The Value of Writing Groups

I’ve been to a few writing groups. If you’re a writer you probably have too. If you’re a very new writer, maybe you haven’t. Sometime, considering the web and resources like Meetup.com, webgroups, or old-fashioned networking, you will probably find your way to one.

Some groups are structured, and are run with discipline, more like classes. An organizer or facilitator may give out assignments to do on the spot or to bring back later; he or she may teach about certain aspects of writing. If you’ve never been to a creative writing class or if you like this type of structure, this may be for you. I’d say every aspiring writer should hit at least one of these groups. The downside is that you may end up eternally in student mode, ever believing that you have something more to learn before you can “be an author.”

Poppycock. Move on from that as soon as the learning curve flattens. Start creating.

Other groups, “read and critique” groups, are much more useful. These tend to have a mix of excellent to poor writers. By attending and reading your own work and critiquing others, you will get a rough but fair idea of where you fall on this scale of competence and creativity.

If everyone is applauding your work and no one has any pertinent critique, move on. Find another group. Unless your goal is accolades without improvement, you need to find a group that includes some people who are better than you are, and are willing to tell you how to get better. No one, from athletes to rock musicians, gets better at their art and craft without experts and good examples and role models and inspirations above them. Praise is like sugar, you only need a little before it’s too much and will make you sick – and you may not even notice it. Seek critique from those sadistic bastards that will whip your prose into shape.

If you find you fall into the middle or even the bottom of the group you are with, praise the writing gods and stay with that group and listen. Listen and learn. Write down what everyone says about your work and keep your mouth shut. Try never to defend your work – you may explain it, sparingly, but if you want critique, don’t fight back. If you think the critic is an idiot, smile politely and move on. Feel free to ignore all critique in your heart of hearts and your little writing room, but smile on the outside. And if you keep hearing the same things over and over – for example you feel it is artistic to start every sentence with a conjunction, but you are universally condemned – consider the fact that the critics may be right. Steinbeck or Hemingway or Zelazny or Stephen King may do all sorts of unusual style-bending things and get away with them, but you aren’t there yet. If you were, you’d be going to that group I talked about above, where everyone is applauding you.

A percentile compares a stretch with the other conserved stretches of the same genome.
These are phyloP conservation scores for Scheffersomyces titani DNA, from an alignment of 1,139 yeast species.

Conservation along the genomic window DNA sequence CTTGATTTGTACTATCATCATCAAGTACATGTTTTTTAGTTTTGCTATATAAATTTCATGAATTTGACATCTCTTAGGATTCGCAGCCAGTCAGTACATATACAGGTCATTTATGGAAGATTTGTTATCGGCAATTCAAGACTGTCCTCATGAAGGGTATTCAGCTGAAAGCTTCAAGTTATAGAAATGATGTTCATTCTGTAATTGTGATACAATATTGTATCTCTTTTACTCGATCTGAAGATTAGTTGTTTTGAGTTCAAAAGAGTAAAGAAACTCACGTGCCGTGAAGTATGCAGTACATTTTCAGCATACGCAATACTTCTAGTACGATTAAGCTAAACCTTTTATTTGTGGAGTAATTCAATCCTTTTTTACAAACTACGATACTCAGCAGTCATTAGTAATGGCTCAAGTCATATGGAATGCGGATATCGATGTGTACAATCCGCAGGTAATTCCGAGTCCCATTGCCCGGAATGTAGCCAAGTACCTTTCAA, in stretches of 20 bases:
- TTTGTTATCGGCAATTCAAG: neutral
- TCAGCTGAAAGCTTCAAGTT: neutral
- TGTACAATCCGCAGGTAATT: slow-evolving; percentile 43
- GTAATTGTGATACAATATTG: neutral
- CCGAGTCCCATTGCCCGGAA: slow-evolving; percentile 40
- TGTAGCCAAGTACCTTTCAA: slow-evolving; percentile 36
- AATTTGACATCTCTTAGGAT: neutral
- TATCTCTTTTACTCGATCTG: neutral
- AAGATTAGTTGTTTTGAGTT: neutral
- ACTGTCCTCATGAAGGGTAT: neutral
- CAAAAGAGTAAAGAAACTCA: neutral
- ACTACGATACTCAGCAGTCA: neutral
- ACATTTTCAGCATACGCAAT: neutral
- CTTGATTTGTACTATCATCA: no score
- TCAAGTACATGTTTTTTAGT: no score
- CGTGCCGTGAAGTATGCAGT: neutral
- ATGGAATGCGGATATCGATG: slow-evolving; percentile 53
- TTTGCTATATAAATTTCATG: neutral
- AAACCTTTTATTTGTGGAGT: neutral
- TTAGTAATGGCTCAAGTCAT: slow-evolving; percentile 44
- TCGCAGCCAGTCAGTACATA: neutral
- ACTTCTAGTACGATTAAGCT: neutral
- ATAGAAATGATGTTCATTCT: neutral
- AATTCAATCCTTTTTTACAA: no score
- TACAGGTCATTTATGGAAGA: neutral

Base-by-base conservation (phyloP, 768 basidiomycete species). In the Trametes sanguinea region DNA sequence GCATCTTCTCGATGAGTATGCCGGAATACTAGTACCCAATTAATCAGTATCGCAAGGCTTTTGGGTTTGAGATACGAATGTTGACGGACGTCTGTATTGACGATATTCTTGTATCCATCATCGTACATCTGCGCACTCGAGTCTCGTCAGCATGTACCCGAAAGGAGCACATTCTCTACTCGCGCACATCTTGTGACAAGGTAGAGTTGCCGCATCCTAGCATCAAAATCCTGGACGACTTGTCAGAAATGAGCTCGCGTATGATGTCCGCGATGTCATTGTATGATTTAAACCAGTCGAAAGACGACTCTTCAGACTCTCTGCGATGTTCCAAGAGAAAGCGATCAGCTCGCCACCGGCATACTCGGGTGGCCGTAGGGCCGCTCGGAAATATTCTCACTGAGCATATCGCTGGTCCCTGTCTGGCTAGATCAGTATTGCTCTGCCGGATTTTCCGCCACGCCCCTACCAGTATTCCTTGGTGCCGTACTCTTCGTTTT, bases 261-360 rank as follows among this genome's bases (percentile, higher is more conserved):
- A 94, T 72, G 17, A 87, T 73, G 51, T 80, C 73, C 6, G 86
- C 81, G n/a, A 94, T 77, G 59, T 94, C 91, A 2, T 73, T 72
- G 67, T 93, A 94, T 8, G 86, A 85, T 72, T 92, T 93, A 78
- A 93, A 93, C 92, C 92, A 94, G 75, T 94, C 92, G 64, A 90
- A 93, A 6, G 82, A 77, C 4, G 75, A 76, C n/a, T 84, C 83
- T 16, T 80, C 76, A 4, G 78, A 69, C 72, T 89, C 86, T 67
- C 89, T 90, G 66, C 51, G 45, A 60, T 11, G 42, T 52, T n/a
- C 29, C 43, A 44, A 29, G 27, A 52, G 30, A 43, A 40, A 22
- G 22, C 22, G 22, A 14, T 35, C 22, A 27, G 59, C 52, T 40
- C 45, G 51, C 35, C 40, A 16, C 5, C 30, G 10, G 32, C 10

If you find yourself, blessed be, in a group where everyone is good and they are at least as good as you are, who will praise your good pieces and kindly rip your bad ones to shreds – you have something special. Grip that group with your grubbies and go. Go forth and do, go forth and write, with the knowledge that you are where you need to be, for as long as you need to be there. Soak up knowledge and sweat it out for their benefit and bask in that rich sauna of creativity.

But never substitute groups for writing. If you find yourself writing to please the group instead of yourself, or not writing at all, you are going to too many groups or sessions, move on. If the group becomes your social club and not writing-focused, move on. If you feel like you have learned everything you can, move on.

Maybe you won’t be able to move on physically, but you may move on mentally and emotionally. Perhaps you will become a mentor to others in the group but stop seeking critique. If you happen to have risen above them, you will have to decide what your role should be. But don’t let any group, no matter how loved, interfere with your writing. Because if you are a writer, that wants to be an author, that’s what it’s about. It’s about what you publish, what people read, what your body of work is, and what legacy you will leave when you are gone.

Live to write. Write to live.

 

 

 

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One comment on “The Value of Writing Groups

  1. This is exactly why I like the little group we have going. We all have entirely different strengths. No one is the “bad” one; no one is the “best.” You have taut plotting and a knack for suspense; Brian is hilarious and can be jarringly philosophical; Duane’s voice is so vivid and his characters so believable. And I… am ridiculously stubborn about what I like and what I don’t in my own writing! My understanding is that I’m dark. 🙂 But I think we have a great set-up where we can all stand to learn a good deal from each other and certainly benefit from all the others’ points of view on our work!

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